Simple four-step test evaluates long-term resistance of plastics to hospital disinfectants

A funny thing happened to the folks from Eastman Chemical (Kingsport, TN) on the way to MD&M West in Anaheim, CA, last week. They were bringing some samples to the show as visual aids for conversations they wanted to have around the effect of hospital disinfectants on various materials. Three molded parts made of Tritan copolyester MXF121, PC/ABS and PC/PBT had been soaked in Virex TB for 12 hours prior to being packed. When they were unpacked, the Tritan MXF121 was in pristine condition, while the screw bosses in the PC/ABS had disintegrated and the PC/PBT part had yellowed and the screw bosses were cracked. They expected the Tritan-based part to weather the flight without incident, but they were surprised at how fast and how severely the other parts showed degradation. That made for a serendipitous introduction to Eastman’s new four-step testing protocol to help medical device OEMs determine the long-term impact of hospital disinfectants on a variety of materials, which it presented at MD&M West.

Medical device manufacturers are avidly seeking information about the impact of disinfectants on materials simply because hospitals are asking for it, said Ellen Turner, Global Market Development Manager, Specialty Plastics, Medical, from the Eastman booth. To prevent hospital-acquired infections, healthcare establishments are using more-powerful disinfectants to clean housings and medical equipment. Hence, there is intense interest in the capabilities of plastics to withstand these chemicals over long periods of time. This test provides one means to determine that. 

The next rendezvous for the medical device supply chain happens in Cleveland, OH, on March 29 and 30, 2017. UBM America’s newest design and manufacturing trade show and conference, Advanced Design & Manufacturing (ADM) Cleveland showcases five zones—medical manufacturing, plastics, packaging, automation and robotics, and design and manufacturing. Numerous conference sessions are targeted to the medical manufacturing, automotive and other key industry sectors. Go to the PLASTEC Cleveland website to learn more and to register to attend.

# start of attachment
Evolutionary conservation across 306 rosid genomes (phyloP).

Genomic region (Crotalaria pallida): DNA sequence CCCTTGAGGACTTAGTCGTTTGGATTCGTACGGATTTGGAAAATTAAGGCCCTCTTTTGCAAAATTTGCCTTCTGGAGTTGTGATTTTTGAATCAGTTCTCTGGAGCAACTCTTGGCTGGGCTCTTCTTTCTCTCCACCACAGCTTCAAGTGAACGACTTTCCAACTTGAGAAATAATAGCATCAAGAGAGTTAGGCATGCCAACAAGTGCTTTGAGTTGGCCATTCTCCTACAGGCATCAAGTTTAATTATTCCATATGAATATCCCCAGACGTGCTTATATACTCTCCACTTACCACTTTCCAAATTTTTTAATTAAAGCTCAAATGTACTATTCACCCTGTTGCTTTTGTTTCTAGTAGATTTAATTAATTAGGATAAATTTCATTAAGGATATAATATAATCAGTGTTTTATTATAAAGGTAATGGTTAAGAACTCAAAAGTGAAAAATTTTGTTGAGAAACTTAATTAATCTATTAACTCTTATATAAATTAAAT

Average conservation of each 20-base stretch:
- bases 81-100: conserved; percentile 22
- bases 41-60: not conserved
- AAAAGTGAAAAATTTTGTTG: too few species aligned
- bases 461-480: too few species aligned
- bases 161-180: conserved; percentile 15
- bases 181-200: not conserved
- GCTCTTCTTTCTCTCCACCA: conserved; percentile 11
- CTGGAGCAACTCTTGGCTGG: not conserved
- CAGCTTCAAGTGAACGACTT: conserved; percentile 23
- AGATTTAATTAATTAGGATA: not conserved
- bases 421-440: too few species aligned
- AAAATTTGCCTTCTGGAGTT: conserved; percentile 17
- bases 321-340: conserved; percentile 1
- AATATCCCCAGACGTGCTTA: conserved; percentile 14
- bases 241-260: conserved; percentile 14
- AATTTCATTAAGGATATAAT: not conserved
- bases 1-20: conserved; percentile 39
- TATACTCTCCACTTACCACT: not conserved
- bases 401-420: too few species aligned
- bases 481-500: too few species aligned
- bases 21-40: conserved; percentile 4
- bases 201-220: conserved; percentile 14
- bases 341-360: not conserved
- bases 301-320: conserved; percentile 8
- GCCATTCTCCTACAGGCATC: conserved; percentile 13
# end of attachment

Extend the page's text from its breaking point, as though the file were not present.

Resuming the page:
In a video (embedded below) demonstrating the test, Medical Application Development Scientist Yubiao Liu, PhD, who developed the protocol, subjects a number of materials, including Eastman’s own Tritan MXF121, PC/PBT, PC/polyester, PC/ABS 1, PC/ABS 2 and PVC to several commonly used disinfectants. The steps are as follows:

  1. Select a jig with the appropriate strain level.
  2. Load plastic flex bars onto the jig.
  3. Apply commonly used chemicals in hospitals such as disinfectants, lipids and drugs to the flex bars and enclose the jig and samples in a plastic bag to prevent evaporation.
  4. After 24 hours, remove the jig from the bag and unload the samples.

“You may already see changes in some of the plastics,” says Liu, “but don’t stop there. There might be crazing and cracking that is not visible to the naked eye.” He recommends running an impact test and recording the impact strength of the exposed and control samples.

“This test will help you to determine which plastics will craze, discolor, get sticky or otherwise fail in your application,” explained Turner. While other materials performed well only under a narrow set of parameters, Tritan MXF121 achieved stellar results across the board, as you can see in the table below.

Eastman Chemical

Housings and hardware will be the initial target applications of the material, said Turner, but “Eastman Chemical continues to innovate based on customer feedback.” Further applications will include fluid management components, notably enteral feeding connectors that are compliant with ISO 80369 to prevent misconnections, and parts that are resistant to oncology drugs. In the latter application, there is a market shift to Tritan, said Turner, since PC and ABS can’t be used.

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